Independent, Fee-Only Financial Advisor

Independent, Fee-Only Financial Advisor

Thursday, April 12, 2012

voting your shares


Its that time of year when shareholders are receiving ballots to vote on board members, compensation opinions and other matters in the companies they own. It may not seem that your individual votes really matter in the grand scheme of things, after all, you only own a few shares of millions, and the issues to vote on are pretty tame anyway (a pre-defined slate of board members, an auditor selection and maybe a few shareholder calls for more transparency in various areas). It is important, however, that you have and exercise that right.

A shareholder in a company is a shareholder in the economic interest of the company. When the company makes money, you have a share in that. Shareholders also have a share in the running of the company - this is where your vote comes in. Matching control of the company to economic benefit is very important. It would be silly to have a company where one person only cares about the money and not the operation and another person only cares about the operation but not the money. One has no way to carry out their desires, and the other has no profit motivation!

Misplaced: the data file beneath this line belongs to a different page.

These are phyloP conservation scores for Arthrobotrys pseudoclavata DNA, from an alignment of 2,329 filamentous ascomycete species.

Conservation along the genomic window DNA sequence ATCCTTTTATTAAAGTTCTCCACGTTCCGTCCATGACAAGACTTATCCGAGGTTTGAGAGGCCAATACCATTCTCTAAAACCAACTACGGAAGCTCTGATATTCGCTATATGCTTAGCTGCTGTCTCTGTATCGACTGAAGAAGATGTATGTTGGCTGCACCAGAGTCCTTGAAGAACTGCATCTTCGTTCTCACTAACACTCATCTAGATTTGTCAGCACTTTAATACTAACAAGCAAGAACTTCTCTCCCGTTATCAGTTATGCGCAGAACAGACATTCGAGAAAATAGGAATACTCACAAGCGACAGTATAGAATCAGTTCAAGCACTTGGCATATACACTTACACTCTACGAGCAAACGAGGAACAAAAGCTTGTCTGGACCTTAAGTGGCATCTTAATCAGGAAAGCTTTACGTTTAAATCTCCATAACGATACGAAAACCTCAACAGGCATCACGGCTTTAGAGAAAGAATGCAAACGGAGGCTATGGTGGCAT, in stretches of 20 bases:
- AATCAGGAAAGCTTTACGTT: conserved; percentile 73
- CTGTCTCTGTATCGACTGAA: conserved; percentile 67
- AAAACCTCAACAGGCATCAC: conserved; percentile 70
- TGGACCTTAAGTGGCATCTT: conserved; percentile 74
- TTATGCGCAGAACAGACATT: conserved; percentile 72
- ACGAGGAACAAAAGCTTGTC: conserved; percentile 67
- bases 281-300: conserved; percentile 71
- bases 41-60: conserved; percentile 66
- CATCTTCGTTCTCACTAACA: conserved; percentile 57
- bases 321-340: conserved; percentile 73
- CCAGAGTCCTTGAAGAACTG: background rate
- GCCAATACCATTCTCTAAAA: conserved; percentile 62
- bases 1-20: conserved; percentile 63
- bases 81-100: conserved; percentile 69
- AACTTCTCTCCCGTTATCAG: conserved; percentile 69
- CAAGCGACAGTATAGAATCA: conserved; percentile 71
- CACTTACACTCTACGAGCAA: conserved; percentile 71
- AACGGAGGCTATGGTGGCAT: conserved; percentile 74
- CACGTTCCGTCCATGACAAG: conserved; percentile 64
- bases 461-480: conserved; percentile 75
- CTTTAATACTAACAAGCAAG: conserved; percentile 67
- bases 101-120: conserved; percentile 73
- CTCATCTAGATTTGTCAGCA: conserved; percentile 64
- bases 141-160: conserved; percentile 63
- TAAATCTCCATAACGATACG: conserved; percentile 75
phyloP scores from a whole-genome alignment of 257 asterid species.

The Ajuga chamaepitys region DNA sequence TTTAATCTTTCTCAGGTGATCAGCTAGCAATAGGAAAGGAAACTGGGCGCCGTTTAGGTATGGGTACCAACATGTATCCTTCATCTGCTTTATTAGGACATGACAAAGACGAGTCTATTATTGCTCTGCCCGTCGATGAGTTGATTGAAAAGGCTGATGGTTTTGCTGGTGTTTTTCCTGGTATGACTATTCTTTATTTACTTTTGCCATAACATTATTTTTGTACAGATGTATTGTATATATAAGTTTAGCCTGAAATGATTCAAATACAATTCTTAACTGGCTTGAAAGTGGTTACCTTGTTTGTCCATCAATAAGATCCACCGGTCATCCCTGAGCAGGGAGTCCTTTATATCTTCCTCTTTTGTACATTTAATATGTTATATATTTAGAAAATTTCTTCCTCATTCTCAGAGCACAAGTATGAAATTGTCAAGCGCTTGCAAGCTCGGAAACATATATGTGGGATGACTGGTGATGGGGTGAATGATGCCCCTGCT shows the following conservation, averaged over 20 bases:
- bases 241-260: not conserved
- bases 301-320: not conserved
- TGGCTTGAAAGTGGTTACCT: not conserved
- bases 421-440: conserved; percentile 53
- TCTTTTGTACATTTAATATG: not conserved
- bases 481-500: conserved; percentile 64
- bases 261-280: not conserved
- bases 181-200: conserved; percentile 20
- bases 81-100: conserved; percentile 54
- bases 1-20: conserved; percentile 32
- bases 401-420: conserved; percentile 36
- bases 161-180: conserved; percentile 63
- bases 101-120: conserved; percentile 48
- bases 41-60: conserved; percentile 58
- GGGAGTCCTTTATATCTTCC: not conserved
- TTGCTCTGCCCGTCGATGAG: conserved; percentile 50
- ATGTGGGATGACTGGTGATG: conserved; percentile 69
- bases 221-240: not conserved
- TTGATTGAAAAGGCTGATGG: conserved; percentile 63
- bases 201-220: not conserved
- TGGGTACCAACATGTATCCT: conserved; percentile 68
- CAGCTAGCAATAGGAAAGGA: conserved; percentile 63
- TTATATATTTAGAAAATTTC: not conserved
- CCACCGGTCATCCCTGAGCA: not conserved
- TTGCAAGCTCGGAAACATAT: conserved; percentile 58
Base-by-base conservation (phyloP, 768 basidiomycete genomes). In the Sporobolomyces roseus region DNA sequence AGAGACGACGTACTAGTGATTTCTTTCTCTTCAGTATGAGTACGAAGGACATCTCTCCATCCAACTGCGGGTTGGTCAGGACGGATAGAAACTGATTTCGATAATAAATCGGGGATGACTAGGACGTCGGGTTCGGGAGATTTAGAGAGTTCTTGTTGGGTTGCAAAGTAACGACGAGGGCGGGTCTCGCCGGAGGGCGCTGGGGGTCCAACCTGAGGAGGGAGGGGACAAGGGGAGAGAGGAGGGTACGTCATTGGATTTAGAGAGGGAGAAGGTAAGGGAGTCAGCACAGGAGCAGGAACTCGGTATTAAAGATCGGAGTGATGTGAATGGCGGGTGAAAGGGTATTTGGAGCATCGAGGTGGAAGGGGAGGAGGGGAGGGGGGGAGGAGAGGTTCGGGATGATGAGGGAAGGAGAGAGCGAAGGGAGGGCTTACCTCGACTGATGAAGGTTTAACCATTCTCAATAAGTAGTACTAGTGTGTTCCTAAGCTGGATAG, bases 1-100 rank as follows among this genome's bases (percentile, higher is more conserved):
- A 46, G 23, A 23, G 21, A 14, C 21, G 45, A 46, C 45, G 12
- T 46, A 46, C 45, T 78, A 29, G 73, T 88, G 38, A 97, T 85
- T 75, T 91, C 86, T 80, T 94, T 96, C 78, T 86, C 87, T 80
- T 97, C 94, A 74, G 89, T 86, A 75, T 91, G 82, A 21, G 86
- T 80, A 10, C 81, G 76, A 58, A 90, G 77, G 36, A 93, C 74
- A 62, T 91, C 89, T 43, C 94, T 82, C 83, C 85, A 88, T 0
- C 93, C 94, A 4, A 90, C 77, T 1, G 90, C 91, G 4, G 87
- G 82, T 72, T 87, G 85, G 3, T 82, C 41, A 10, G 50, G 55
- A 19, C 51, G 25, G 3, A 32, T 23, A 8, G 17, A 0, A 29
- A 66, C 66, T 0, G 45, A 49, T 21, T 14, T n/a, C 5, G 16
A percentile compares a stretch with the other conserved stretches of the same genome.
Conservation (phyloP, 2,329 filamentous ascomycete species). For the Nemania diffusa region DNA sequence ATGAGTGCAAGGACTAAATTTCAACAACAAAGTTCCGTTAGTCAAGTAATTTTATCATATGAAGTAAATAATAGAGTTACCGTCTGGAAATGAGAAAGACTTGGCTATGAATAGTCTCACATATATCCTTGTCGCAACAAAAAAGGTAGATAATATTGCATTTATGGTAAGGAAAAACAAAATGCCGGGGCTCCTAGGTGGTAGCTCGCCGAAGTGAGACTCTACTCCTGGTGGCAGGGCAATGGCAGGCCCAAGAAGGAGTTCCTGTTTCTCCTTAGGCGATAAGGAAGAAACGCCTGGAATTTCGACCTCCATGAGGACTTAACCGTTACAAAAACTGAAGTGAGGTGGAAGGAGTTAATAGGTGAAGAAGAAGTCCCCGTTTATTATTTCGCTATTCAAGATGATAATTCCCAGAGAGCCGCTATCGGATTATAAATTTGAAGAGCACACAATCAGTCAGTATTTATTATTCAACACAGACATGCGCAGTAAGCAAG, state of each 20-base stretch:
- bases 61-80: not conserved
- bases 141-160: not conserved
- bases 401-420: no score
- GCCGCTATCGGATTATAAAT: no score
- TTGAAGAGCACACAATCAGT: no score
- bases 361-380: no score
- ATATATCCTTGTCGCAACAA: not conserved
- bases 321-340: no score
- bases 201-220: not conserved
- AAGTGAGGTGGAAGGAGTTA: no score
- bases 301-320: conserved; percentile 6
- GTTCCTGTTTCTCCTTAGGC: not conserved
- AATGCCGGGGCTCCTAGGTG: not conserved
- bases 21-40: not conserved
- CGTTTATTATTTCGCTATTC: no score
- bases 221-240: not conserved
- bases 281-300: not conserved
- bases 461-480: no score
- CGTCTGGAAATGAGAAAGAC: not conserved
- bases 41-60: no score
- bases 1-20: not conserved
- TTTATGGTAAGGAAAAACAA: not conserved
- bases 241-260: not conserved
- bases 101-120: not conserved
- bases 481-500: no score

Google has a dual share srtucture. There are about 268M shares of their Class A stock and 67M shares of Class B stock. The Class A shares have one vote each, while the Class B shares have 10 votes each. According to their latest 10-k filing, Larry, Sergey and Eric held 92% of the Class B shares. This keeps control of the company effectively in their hands, with about two thirds of the total votes in those three hands.

As you can see, this puts the control of the company in the hands of a few people. This was done to insulate the founders from nefarious "short term demands" of those pesky, finicky shareholders.

Now Google is distributing a new share, Class C, for each share of Class A or B stock. For the moment, this keeps economic and control interests exactly the same. Class C, however, has no voting rights whatsoever. Google intends to use these for its equity compensation and possible acquisitions so that current voting power will not be diluted. Going forward then, control shares will not be diluted, but economic share will be. Hopefully, they will not be too reckless wielding this new paper even though it won't come back to bite in the form of less control. This makes Class C shares much less attractive for a company being acquired, however.

It is a good step that Google will stop diluting the voting rights of current share holders, but their structure is still not the most shareholder friendly.

One account that I manage is long GOOG.